Hispanic Studies at Brown has had a long and distinguished national and international reputation for more than seventy-five years, dating from its inception by such accomplished scholars as William Fichter, Juan López-Morillas, and Alan S. Trueblood. The Department of Hispanic Studies offers an in-depth introduction to Hispanic culture in a very broad sense, which gives students much more than the ability to communicate in the world’s third-most-spoken language. It prepares them to be able to understand a completely different national, continental, and global reality in all its complexity.
The aim of the Department of Hispanic Studies is twofold. At the undergraduate level it offers the possibility of learning the language and culture of both Spain and Latin America. At the graduate level it trains students to become effective teachers and scholars of Spanish language and culture. Instruction and supervision are arranged as to ensure that students acquire a broad understanding of the whole field of Spanish studies as well as a specialized grasp of one of its subfields, and are well prepared to develop independently as scholars. The various specialties of the faculty cover a wide range of areas, with teaching and research activities well integrated into a comprehensive whole. Consequently, students are trained as Hispanists in a broad sense in order to develop a field of specialization. Instruction in all of the courses is in Spanish, and the development of fluency in reading, speaking, and writing the language is an important goal in all courses.
Hispanic Studies at Brown also offers a wide array of literature and culture courses. Due to the nature of Hispanic culture, the development of a transatlantic approach is stressed. The department is a leader in the study of contemporary interactions among Spain, the United States, and Latin America in literature, the arts, film, and popular culture. It is internationally known not only for its academic rigor but also for its plurality of critical and theoretical approaches to the study of Peninsular and Latin American literatures. In order to move beyond the traditional mapping of influences, dominance, and master narratives, the department has developed a series of meetings, organized by the "Transatlantic Project at Brown University," which are focused on the interplay between models and answers, patterns and displacements, and world-views and views of the local. In a period of increased globalization this area of research assumes that the global is made up of many regionalities and their intensive and creative interplay. The department seeks to maintain a balanced strength between language and literature and between Peninsular and Latin American facets of a unified field.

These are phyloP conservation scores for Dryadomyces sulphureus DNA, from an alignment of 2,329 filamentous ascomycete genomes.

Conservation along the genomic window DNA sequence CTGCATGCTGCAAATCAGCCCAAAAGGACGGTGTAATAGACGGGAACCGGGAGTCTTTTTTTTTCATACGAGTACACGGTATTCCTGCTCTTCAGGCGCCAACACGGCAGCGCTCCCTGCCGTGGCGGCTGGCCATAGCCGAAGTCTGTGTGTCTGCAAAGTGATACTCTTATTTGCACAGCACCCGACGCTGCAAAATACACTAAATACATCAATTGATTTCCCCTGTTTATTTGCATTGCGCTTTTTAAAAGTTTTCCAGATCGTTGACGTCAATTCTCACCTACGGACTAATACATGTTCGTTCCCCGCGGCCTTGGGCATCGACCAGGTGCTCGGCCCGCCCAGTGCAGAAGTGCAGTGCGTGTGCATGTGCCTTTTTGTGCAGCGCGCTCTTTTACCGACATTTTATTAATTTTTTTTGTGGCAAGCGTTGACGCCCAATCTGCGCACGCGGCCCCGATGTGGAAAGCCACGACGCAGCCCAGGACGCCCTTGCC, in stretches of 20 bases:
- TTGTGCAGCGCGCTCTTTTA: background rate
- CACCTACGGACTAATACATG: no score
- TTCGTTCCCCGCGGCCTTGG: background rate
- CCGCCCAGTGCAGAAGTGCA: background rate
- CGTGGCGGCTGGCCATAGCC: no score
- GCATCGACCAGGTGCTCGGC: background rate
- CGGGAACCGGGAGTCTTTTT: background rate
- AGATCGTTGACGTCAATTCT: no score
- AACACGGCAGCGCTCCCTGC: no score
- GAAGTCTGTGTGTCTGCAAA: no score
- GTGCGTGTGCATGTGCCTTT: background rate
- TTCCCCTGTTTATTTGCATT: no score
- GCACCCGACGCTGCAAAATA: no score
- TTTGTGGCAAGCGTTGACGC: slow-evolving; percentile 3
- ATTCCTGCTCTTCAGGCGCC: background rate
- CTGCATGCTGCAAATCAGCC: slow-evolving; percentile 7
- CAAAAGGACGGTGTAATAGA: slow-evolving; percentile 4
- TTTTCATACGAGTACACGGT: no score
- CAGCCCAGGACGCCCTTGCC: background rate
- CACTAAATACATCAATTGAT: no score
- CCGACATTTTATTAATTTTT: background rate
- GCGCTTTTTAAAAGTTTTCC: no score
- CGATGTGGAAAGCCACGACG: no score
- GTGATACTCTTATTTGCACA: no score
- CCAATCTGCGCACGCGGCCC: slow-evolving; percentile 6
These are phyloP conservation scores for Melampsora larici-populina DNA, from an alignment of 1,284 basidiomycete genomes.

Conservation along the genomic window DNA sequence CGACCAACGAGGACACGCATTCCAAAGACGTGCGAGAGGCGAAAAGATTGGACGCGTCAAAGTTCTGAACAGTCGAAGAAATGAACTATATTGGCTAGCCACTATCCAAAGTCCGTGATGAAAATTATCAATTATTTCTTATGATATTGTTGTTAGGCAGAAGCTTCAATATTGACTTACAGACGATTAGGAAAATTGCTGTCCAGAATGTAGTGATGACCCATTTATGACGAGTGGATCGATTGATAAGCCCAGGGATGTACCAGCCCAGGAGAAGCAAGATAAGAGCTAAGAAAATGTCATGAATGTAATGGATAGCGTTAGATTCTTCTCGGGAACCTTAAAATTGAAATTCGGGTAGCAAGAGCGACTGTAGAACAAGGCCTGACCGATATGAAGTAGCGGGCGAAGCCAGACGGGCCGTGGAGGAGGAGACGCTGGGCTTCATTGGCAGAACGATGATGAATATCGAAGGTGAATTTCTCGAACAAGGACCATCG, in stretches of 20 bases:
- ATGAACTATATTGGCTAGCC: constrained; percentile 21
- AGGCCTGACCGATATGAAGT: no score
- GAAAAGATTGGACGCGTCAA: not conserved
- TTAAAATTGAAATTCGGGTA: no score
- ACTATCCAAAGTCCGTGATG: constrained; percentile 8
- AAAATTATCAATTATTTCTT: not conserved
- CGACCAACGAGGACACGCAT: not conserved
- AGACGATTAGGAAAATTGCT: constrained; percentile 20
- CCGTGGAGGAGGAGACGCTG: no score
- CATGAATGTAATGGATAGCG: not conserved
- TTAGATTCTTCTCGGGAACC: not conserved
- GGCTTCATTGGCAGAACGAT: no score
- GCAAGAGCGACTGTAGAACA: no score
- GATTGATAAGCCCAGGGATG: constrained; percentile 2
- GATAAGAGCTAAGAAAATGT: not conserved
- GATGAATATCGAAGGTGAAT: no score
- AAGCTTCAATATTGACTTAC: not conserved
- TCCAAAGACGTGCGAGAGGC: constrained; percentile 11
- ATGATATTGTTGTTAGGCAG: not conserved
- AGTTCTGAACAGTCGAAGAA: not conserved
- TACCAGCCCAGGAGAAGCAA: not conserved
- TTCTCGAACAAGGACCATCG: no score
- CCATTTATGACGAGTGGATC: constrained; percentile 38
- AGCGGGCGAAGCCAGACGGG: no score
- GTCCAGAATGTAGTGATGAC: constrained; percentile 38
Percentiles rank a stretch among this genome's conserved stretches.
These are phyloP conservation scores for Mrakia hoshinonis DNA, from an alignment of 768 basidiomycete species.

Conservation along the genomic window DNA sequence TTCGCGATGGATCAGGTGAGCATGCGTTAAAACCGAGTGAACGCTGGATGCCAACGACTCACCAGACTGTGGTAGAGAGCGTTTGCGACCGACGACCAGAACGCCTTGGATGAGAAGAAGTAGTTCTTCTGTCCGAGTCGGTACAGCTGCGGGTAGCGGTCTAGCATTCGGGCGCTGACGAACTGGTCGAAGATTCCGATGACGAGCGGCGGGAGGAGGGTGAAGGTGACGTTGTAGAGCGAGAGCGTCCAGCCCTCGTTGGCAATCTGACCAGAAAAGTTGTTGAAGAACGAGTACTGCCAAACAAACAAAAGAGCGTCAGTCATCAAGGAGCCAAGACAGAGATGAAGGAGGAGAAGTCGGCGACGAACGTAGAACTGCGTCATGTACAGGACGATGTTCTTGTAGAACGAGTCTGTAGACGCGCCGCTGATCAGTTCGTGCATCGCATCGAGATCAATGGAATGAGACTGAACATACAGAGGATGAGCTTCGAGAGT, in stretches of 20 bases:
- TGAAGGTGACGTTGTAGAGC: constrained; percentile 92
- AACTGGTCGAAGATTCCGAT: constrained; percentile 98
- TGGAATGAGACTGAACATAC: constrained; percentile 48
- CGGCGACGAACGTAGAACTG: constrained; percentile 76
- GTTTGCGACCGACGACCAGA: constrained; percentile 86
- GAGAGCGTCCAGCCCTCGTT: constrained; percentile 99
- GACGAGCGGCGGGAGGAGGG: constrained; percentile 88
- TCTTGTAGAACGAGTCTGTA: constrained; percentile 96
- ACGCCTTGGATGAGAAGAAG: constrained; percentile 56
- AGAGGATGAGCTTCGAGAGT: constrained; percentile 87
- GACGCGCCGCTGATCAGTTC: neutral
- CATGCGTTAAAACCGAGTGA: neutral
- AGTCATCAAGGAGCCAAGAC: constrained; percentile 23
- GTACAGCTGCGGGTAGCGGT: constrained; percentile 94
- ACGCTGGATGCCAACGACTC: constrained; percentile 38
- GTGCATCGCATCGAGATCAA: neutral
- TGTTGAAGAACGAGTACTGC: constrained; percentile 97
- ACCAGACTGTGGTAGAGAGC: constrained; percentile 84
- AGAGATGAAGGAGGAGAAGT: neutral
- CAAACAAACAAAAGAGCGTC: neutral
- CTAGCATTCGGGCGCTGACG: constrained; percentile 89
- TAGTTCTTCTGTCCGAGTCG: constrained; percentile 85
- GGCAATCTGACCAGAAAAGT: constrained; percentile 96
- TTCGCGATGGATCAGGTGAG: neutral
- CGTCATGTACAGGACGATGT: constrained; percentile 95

The faculty members represent a broad range of approaches to literature and culture, maintaining a productive balance, which ensures that students are exposed to various methodological and theoretical positions, from philology to literary theory and cultural studies. Faculty are actively involved in many research projects, according to their fields of specialty, and the language specialists regularly teach an interdisciplinary course on language theory and methods of foreign language pedagogy.
Students are very involved in weekly tertulias that take place at the Machado House, a dormitory that has a section where only Spanish can be spoken. They also organize cultural events such as the Día de los muertos ("Day of all Souls") celebration, and a Hispanic movie series. The department has ongoing exchanges with the universities of Santiago de Compostela and Salamanca in Spain, as well as the Colegio de México, in Mexico City. Every year advanced graduate students are sent to those universities to enhance their teaching and research, and graduate students from those institutions are welcome to teach in Brown’s language program.
Concentrators in Hispanic Studies are overwhelmingly double concentrators: they bring to their classes a dual perspective that engages the study of Hispanic cultures with other fields such as history, government, sociology, economics, medicine, and law. The richness and depth of these interests make for lively and intellectually rewarding classroom discussions.